Display and paid search have historically been treated like oil and water: two things that can never be mixed.
This situation is changing, though, thanks to both technology and a greater understanding of performance marketing in advertisers’ marketing teams. It seems the two channels are now closer than ever before and ready to create something of a synergy for those who combine their campaigns.
When we look at the convergence of display and paid search, we’re looking at a consequence of movement and inspiration. Marketers, instead of working in silos, have taken the best of both worlds to improve each of them.
This is a trend seen in the wider marketing industry, but display and paid search have crafted their own route towards making this happen.
Since 2010 we have seen display copying the paid search business model – the automatic bidding system – choosing which ads are going to appear according to their bid and their quality.
The display networks weren’t working as well as they do now, so targeting options and the potential reach for display real-time bidding (RTB) was limited.
Nowadays, we have a full panel of experienced players. From demand-side platforms to supply-side platforms, through to ad exchanges, networks and yield management tools, the ground is well-cultivated for huge development.
In France, more than 25% of display investments are done through RTB solutions, and in the US, the 50% level was passed last year.
In parallel, paid search is also taking inspiration from display, especially in retargeting.
Everyone recognises its strengths and potential, and players like Criteo or NextPerformance have built solid reputations though display retargeting.
But in 2013, Google launched Remarketing Lists for Search Ads (RLSA). This solution allowed AdWords users to optimise their search campaigns by targeting delivery to tailored audiences, made up of previous visitors to the merchant’s site. A concept pretty close to traditional retargeting, but adapted to Google’s solutions and offers.
In 2015, Bing followed the same path and launched its own keyword retargeting solution, confirming the interest of all major traffic drivers in such technologies.
Another link between paid search and display are images. (Wait, paid search and images?)
While SERPs were for a long time synonymous with austerity, more and more pictures are now appearing. These include:
- Logos and illustrations on branded requests on Google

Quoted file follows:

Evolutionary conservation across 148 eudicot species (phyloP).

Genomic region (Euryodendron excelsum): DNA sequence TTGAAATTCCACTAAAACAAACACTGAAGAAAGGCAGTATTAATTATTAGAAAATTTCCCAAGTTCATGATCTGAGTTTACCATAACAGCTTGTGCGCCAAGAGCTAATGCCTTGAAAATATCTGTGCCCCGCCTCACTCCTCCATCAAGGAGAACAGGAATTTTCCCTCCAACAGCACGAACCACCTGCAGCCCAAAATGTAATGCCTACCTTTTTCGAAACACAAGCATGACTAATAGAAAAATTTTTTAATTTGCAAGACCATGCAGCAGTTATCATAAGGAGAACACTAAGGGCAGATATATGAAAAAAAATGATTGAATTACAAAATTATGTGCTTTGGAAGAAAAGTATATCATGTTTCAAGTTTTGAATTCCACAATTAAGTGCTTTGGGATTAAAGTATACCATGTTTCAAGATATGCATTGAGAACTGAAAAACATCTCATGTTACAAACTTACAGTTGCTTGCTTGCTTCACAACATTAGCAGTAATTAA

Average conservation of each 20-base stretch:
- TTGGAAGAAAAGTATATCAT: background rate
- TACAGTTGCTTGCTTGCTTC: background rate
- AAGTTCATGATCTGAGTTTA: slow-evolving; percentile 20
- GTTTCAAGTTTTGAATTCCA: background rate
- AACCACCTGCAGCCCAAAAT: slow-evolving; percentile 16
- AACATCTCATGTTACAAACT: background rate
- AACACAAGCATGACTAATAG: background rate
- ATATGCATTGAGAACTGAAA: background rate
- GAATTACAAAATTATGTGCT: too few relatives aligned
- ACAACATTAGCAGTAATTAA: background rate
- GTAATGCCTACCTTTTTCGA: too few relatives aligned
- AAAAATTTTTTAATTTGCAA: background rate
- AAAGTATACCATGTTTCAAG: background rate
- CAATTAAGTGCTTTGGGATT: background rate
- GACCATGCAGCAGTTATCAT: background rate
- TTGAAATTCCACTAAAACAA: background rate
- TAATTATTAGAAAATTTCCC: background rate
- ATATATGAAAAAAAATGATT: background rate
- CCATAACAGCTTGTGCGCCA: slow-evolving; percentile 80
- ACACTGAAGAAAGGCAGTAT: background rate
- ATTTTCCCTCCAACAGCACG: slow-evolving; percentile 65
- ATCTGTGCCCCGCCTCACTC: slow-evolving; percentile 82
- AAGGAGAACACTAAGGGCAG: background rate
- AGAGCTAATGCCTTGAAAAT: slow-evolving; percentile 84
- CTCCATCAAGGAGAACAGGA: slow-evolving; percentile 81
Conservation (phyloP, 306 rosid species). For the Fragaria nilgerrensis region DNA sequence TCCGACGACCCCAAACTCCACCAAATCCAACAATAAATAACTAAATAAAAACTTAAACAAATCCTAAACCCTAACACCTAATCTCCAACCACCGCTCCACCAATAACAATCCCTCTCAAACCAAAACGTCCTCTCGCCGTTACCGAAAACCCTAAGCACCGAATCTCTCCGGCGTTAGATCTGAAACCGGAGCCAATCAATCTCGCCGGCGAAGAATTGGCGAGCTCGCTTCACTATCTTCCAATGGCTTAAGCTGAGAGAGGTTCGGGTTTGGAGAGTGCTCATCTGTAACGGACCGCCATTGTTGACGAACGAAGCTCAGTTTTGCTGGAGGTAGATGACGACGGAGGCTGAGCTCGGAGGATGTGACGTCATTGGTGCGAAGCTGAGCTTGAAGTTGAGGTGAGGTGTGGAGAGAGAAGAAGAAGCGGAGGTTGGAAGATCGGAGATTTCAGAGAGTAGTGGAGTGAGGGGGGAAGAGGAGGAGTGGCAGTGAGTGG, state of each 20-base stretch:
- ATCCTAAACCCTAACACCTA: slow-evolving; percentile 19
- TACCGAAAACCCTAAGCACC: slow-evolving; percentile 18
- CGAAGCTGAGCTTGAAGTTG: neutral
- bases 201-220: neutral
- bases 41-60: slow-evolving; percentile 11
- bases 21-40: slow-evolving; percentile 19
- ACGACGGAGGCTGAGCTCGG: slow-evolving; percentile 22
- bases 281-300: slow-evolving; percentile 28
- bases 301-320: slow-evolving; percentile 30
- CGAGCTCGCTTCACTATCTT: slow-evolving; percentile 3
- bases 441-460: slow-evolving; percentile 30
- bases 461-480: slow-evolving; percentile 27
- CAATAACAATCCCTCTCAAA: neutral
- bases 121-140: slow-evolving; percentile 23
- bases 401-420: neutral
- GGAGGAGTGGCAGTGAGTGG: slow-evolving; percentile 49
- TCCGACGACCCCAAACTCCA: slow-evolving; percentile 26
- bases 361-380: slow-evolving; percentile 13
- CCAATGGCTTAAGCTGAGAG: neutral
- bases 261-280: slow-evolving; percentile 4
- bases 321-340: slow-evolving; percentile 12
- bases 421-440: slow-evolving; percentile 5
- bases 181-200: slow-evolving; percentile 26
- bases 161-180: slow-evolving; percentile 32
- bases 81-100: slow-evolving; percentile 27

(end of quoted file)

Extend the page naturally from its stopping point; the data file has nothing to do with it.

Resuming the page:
- Image extensions on Bing allowing users to upload high-resolution photos in their ads. This feature is still in its early development, with impressive enhancements planned for the near future.
- Gmail Ads gained a debut last year, allowing advertisers to target Gmail users by email content (close to keyword targeting) while using a creative combination of text teasers and a visual creative.
- Last but not least, shopping solutions – in particular Google’s Product Listing Ads – are gaining even more visibility since February 2016 with the removal of text ads in the right column of Google’s result pages.
On top of the above, paid search’s main players have all developed options to deliver display ads on their own partner network. Thus, Google’s Display Network, Yahoo!’s Display Network and even Yandex’s Content Network have appeared.
While they don’t offer a reach comparable to full RTB solutions (linked to several networks), they do allow merchants to place a first step in the area, thanks to an interface close to what they already know, and simple options to start the campaigns.
In 2016, the “omnichannel” approach has really created a new vision that has allowed marketers to take advantage of this convergence. Certain tools have existed for a few years, but without a vision, they don’t bring you far.
The latest offshoot in the convergence of display and paid search is native advertising. Widely discussed since 2015, it isn’t yet a major part of the marketer’s investment (around €5 billion for Europe according to Enders Analysis in 2015, versus €34 billion for display in total).
What is interesting with native is that we now have educated marketers, but also more and more educated visitors and customers, who are looking for a positive experience with advertising messages.
If native can be an answer to this expectation, it clearly has huge potential.